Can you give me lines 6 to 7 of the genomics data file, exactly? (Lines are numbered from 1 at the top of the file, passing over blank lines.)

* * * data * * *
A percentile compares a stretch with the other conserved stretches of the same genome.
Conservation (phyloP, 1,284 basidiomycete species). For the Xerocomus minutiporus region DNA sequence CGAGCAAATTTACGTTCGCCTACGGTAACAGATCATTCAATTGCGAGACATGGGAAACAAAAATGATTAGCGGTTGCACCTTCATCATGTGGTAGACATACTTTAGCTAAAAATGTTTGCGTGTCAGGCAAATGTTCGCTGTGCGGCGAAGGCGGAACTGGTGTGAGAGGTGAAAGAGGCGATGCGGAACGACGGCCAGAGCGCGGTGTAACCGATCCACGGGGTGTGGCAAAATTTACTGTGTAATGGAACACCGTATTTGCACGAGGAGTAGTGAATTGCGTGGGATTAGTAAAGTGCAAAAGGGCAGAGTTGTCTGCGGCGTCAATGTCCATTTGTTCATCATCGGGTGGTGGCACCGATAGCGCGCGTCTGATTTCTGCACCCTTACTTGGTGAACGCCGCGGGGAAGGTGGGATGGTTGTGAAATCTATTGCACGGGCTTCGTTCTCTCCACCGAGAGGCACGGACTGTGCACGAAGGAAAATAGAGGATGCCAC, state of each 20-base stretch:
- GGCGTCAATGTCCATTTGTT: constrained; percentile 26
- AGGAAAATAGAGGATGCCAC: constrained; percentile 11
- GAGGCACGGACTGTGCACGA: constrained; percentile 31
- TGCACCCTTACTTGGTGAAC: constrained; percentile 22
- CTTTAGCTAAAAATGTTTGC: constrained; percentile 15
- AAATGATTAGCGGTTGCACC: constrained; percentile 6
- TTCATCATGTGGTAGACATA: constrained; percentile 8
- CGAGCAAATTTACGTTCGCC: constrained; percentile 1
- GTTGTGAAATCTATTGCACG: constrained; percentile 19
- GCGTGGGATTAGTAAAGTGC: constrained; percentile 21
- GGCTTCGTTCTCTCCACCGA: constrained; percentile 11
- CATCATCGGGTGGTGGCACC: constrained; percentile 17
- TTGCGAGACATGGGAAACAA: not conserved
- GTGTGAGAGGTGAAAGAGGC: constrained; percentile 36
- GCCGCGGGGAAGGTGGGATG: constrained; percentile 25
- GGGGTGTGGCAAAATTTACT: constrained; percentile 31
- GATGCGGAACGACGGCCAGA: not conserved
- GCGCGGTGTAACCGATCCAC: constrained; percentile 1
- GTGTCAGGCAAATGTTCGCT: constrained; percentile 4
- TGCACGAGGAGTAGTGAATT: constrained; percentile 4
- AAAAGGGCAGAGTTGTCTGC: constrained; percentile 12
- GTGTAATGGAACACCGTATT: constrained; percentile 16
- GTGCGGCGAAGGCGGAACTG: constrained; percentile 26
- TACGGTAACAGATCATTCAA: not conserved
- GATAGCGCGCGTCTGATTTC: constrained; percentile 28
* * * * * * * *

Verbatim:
- TGCACCCTTACTTGGTGAAC: constrained; percentile 22
- CTTTAGCTAAAAATGTTTGC: constrained; percentile 15